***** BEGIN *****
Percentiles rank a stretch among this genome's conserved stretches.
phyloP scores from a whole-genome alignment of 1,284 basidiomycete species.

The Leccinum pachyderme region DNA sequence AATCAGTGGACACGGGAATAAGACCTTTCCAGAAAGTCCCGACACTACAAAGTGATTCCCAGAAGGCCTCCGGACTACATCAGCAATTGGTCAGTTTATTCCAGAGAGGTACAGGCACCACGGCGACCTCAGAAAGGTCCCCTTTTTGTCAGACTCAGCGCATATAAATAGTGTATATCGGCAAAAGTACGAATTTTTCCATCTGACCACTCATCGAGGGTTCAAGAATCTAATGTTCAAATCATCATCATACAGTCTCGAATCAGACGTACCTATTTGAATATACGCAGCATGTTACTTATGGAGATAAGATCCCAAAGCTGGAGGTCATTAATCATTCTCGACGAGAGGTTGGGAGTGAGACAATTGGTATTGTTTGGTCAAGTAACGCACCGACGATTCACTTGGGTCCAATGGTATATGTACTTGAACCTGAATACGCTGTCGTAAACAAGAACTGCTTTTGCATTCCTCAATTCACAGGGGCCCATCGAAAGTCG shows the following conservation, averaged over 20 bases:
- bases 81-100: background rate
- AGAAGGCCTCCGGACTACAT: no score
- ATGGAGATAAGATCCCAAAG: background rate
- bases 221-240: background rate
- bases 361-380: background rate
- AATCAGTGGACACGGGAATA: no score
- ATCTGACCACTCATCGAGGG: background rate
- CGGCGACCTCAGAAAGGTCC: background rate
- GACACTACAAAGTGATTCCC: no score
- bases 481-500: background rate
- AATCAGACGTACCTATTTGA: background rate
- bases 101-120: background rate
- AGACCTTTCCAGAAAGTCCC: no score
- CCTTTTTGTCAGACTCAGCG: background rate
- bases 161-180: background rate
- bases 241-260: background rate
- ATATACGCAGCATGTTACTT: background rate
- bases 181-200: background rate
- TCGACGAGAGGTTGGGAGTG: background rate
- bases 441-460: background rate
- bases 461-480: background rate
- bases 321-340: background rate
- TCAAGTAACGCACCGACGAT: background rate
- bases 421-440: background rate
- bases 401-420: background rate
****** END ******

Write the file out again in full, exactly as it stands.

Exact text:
Percentiles rank a stretch among this genome's conserved stretches.
phyloP scores from a whole-genome alignment of 1,284 basidiomycete species.

The Leccinum pachyderme region DNA sequence AATCAGTGGACACGGGAATAAGACCTTTCCAGAAAGTCCCGACACTACAAAGTGATTCCCAGAAGGCCTCCGGACTACATCAGCAATTGGTCAGTTTATTCCAGAGAGGTACAGGCACCACGGCGACCTCAGAAAGGTCCCCTTTTTGTCAGACTCAGCGCATATAAATAGTGTATATCGGCAAAAGTACGAATTTTTCCATCTGACCACTCATCGAGGGTTCAAGAATCTAATGTTCAAATCATCATCATACAGTCTCGAATCAGACGTACCTATTTGAATATACGCAGCATGTTACTTATGGAGATAAGATCCCAAAGCTGGAGGTCATTAATCATTCTCGACGAGAGGTTGGGAGTGAGACAATTGGTATTGTTTGGTCAAGTAACGCACCGACGATTCACTTGGGTCCAATGGTATATGTACTTGAACCTGAATACGCTGTCGTAAACAAGAACTGCTTTTGCATTCCTCAATTCACAGGGGCCCATCGAAAGTCG shows the following conservation, averaged over 20 bases:
- bases 81-100: background rate
- AGAAGGCCTCCGGACTACAT: no score
- ATGGAGATAAGATCCCAAAG: background rate
- bases 221-240: background rate
- bases 361-380: background rate
- AATCAGTGGACACGGGAATA: no score
- ATCTGACCACTCATCGAGGG: background rate
- CGGCGACCTCAGAAAGGTCC: background rate
- GACACTACAAAGTGATTCCC: no score
- bases 481-500: background rate
- AATCAGACGTACCTATTTGA: background rate
- bases 101-120: background rate
- AGACCTTTCCAGAAAGTCCC: no score
- CCTTTTTGTCAGACTCAGCG: background rate
- bases 161-180: background rate
- bases 241-260: background rate
- ATATACGCAGCATGTTACTT: background rate
- bases 181-200: background rate
- TCGACGAGAGGTTGGGAGTG: background rate
- bases 441-460: background rate
- bases 461-480: background rate
- bases 321-340: background rate
- TCAAGTAACGCACCGACGAT: background rate
- bases 421-440: background rate
- bases 401-420: background rate